I hold three degrees in geography: a B.A. from Plymouth State University (mentor - Maynard W. Dow); an M.A. from Arizona State University (advisor - Ronald I. Dorn); and a Ph.D. from Arizona State University (advisor - William L. Graf).

My research is driven by a keen interest in geomorphology and understanding environmental change through interpreting process-form relations. Several ongoing projects analyze high-resolution DEM data gathered with Airborne Laser Swath Mapping and Terrestrial Laser Scanning techniques. The ability to conduct repeat surveys at a location permits an understanding of landscape and landform dynamics as they relate to "natural" and human-induced environmental changes. I am currently collaborating with several students and faculty on research in Colorado, the Mojave Desert, Tennessee, and Japan.

Outside of work and frequently incorporated into field work, I enjoy cooking, hiking, canoeing, mountain biking, cross-country skiing, and snowboarding.



An overarching goal of geography has been to link process and form. At present, quantitative measures of form have lagged considerably behind those of process mechanics. The goal of this project is to use high-resolution digital elevation data to produce quantitative measures of alluvial fan surface complexity. While quantifying fan surficial features is an important issue, this research strives to move beyond pure geomorphometric analysis and link the quantitative surface measures with equally quantitative measures of processes to better understand fan evolution.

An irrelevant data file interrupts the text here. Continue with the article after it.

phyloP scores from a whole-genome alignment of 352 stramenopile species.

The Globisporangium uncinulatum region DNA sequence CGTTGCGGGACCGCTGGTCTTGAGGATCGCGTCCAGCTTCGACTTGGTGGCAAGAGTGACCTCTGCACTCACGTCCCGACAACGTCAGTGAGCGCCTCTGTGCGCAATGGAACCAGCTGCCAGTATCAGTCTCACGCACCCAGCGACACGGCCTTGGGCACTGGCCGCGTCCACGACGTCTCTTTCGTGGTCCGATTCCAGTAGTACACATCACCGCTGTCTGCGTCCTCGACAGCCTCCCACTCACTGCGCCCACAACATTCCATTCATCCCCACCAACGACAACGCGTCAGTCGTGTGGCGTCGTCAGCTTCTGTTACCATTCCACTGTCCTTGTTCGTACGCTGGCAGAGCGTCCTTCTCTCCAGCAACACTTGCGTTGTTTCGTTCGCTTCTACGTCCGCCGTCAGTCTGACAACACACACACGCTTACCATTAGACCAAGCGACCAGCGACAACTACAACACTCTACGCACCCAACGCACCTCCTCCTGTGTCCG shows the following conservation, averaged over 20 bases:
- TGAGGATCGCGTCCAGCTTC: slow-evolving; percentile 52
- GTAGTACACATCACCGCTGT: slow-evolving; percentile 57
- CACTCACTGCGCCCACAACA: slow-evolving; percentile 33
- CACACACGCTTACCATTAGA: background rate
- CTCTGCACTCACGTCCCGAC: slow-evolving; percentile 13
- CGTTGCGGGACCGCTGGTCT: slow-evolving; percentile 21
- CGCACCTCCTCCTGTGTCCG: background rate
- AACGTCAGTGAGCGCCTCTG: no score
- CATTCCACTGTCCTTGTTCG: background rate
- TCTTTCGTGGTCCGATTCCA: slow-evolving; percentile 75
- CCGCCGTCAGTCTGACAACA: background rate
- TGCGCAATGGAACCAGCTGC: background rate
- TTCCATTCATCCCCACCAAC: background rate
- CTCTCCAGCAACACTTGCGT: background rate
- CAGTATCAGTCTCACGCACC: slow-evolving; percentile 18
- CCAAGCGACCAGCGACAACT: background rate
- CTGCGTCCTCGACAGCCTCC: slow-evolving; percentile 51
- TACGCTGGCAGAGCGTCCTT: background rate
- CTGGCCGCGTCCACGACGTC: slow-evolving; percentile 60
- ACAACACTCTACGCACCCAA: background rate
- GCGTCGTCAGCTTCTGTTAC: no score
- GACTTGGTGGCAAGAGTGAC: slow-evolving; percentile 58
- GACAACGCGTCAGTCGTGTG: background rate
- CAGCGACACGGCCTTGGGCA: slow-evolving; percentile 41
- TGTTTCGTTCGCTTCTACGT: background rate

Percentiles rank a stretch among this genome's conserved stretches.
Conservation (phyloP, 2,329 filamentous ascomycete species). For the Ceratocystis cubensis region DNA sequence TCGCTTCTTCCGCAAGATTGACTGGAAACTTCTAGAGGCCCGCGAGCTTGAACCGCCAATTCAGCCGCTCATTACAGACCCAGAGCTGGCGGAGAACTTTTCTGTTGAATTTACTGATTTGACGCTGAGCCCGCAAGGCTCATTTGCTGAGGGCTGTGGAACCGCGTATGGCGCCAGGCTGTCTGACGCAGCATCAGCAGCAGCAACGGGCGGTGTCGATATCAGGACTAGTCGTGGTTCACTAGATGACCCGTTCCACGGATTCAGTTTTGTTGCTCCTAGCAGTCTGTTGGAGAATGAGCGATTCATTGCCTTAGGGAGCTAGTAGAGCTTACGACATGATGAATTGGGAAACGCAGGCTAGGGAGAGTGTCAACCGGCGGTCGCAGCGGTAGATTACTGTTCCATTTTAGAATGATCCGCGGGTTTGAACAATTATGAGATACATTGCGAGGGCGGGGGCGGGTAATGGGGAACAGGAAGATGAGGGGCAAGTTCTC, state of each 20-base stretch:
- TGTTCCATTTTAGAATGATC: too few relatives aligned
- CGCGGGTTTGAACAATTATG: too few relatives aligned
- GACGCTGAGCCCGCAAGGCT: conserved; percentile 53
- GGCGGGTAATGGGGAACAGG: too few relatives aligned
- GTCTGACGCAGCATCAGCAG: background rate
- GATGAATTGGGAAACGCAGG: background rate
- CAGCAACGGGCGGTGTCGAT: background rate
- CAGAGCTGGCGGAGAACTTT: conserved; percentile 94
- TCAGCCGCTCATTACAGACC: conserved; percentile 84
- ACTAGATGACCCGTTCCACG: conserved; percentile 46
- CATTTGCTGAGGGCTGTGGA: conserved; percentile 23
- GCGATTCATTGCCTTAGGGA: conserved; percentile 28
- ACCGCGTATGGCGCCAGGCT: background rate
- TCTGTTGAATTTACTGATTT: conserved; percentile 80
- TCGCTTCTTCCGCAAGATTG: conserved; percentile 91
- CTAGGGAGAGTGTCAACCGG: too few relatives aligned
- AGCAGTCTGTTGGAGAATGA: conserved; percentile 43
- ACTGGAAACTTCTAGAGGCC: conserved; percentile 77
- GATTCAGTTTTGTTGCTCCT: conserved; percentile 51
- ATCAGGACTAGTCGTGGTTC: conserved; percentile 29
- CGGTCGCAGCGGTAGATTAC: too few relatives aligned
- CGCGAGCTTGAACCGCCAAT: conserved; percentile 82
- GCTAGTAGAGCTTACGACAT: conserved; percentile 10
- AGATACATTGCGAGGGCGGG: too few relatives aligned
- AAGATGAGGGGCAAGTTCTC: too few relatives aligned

Current research:

1. Topographic signature of fans in Death Valley
2. Surficial patterns of debris deposition
3. Unravelling fan surface complexity
4. Comparing surface complexity of arid and humid fans.


Page last modified March 2008